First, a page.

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June 11, 2013

Summer library programs go high-tech

By Terry Oparka
C & G Staff Writer

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Summer library programs go high-tech
Emma Dorn, of Troy, chalks it up at the Troy Public Library last July during the Chalk the Walk.

While the programs offered for youth and teens at the library aim to encourage kids to read books over the summer, the programs also highlight that the library offers much more than books to young patrons.

“We made changes to the summer program to make it even more inclusive,” said Meaghan Battle, head of youth services at the Troy Public Library.

“It still encompasses reading,” Battle said. However, prizes will be available each week for those children who log their library activities. These will include listening to an audio book, using a self-checkout machine at the library, attending a library program, downloading music or an e-book online, using an electronic resource such as an encyclopedia or other database, reading a magazine, watching a DVD or Blu-ray, using a library computer or playing in the Tech Farm in the children’s section of the library.

Donors and the Friends of the Troy Public Library provide the weekly prizes, which will be cones from Dairy Queen, tacos from Del Taco, frozen drinks from Sonic, one free game of bowling at Troy Lanes, a free treat from TCBY and free children’s meals from P.F. Chang’s and Noodles and Co.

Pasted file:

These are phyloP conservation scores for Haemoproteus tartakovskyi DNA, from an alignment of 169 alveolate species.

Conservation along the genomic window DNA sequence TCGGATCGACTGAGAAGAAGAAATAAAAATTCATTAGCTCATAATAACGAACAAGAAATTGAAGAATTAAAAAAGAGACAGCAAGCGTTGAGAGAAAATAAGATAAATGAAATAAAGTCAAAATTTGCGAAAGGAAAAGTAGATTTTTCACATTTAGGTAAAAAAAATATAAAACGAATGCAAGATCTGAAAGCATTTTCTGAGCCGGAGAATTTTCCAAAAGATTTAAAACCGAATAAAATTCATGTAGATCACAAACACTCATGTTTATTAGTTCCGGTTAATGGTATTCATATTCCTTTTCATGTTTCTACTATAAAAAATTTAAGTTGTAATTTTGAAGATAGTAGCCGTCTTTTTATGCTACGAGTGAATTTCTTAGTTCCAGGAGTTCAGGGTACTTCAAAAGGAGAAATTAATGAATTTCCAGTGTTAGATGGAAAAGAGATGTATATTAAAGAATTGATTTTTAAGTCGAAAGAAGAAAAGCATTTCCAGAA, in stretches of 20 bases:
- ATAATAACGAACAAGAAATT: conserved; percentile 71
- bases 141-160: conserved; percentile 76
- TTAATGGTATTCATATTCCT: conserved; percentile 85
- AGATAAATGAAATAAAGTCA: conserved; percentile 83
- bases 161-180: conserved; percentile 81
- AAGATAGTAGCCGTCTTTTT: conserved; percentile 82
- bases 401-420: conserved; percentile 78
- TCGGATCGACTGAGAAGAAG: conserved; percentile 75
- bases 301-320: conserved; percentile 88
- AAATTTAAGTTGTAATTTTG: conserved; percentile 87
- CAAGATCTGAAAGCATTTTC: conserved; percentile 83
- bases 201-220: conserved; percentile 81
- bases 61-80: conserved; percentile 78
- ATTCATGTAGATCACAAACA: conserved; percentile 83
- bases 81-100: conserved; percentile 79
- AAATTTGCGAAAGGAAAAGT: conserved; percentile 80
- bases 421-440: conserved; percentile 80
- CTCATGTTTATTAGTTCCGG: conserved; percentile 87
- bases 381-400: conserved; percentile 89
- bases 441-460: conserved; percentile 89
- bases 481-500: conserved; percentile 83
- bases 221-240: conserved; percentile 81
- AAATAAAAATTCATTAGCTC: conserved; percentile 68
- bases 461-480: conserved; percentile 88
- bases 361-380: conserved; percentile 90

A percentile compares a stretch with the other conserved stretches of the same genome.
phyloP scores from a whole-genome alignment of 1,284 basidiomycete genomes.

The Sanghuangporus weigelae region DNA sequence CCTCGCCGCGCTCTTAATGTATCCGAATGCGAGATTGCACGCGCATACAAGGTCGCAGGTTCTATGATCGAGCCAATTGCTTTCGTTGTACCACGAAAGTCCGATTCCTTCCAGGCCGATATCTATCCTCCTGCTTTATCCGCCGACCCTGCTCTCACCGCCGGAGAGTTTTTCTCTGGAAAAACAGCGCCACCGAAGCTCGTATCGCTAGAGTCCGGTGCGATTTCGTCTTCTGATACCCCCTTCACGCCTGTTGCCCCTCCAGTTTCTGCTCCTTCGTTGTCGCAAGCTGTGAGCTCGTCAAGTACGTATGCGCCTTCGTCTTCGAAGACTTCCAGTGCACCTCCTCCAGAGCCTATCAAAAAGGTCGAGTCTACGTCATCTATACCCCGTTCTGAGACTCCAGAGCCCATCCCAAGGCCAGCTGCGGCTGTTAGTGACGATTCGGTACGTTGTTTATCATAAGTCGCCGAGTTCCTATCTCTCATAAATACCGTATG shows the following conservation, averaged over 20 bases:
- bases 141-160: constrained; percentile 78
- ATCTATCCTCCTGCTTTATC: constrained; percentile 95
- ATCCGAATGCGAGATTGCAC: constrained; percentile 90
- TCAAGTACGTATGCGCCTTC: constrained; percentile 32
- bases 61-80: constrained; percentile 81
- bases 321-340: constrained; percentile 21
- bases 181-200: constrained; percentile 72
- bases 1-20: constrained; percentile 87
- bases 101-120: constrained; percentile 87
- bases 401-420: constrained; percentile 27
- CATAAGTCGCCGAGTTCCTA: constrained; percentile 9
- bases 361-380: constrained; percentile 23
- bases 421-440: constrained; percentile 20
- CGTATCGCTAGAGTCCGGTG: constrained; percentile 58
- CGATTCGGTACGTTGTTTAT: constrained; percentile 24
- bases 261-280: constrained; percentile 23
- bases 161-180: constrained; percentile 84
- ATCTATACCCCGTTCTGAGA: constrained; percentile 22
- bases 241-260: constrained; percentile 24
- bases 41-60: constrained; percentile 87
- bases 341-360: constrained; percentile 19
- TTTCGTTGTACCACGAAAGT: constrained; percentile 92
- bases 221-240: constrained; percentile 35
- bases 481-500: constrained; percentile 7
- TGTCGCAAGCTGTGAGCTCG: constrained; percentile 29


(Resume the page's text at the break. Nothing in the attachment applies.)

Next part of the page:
Children’s summer events offered at the library run the gamut: yo-yo fun with Zeemo the Yo-Yo Man, a family magic show; a live animal show with bats; making crafts using shaving cream; a build-your-own-volcano program; exploring dinosaur fossils with Paleo Joe; and making a no-dye tie-dye shirt. Popular favorites for children will include preschool, “lap sit” and preschool story times, and “bouncing babies.” The Friends of the Troy Public Library fund the programs.

“Each week, there is a different prize,” Battle said.

At the end of the summer, there will be a program finale beach-themed party featuring a slot racecar track, a bowling alley, a hula-hoop contest and a petting zoo.

Battle said the party is open to all, and children don’t have to fulfill all guidelines of the program to attend.

“It was a lot of fun before and will be even more fun now,” Battle said. “We’re trying to remove barriers anybody had to participate.”

The point-based program for youth ages 13 to 18 at the library this summer is also branching out beyond reading, said Olivia Olson, teen librarian.

“I’m really excited about it,” she said.

For each five points teens earn, they are eligible for a prize, up to four prizes. Points will be awarded to teens who read then review books, draw artwork, attend programs, use the library, volunteer, enter contests and submit material to “The Zine,” the online magazine for teens.  There will also be a random drawing for a prize basket each month.

Programs for teens include the Otaku Club, an offshoot of the Anime Club. Otaku Club embraces all things Japanese and focuses on manga, anime and eating Pocky, a Japanese candy. Other teen offerings are Hide and Seek in the library for teens only after hours, and an after-hours tournament event June 15 where teens will compete in video game contests and trivia tournaments.  Registration for the June 15 event is required. There will be a teen poetry contest for which teens may enter up to three original poems of any style on or before July 27 to be judged by members of the Teen Advisory Board.

The Troy Public Library is located at 510 W. Big Beaver. For information on the summer library programs, call (248) 524-3538 or visit www.troylibrary.info.

You can reach C & G Staff Writer Terry Oparka at toparka@candgnews.com or at (586)498-1054.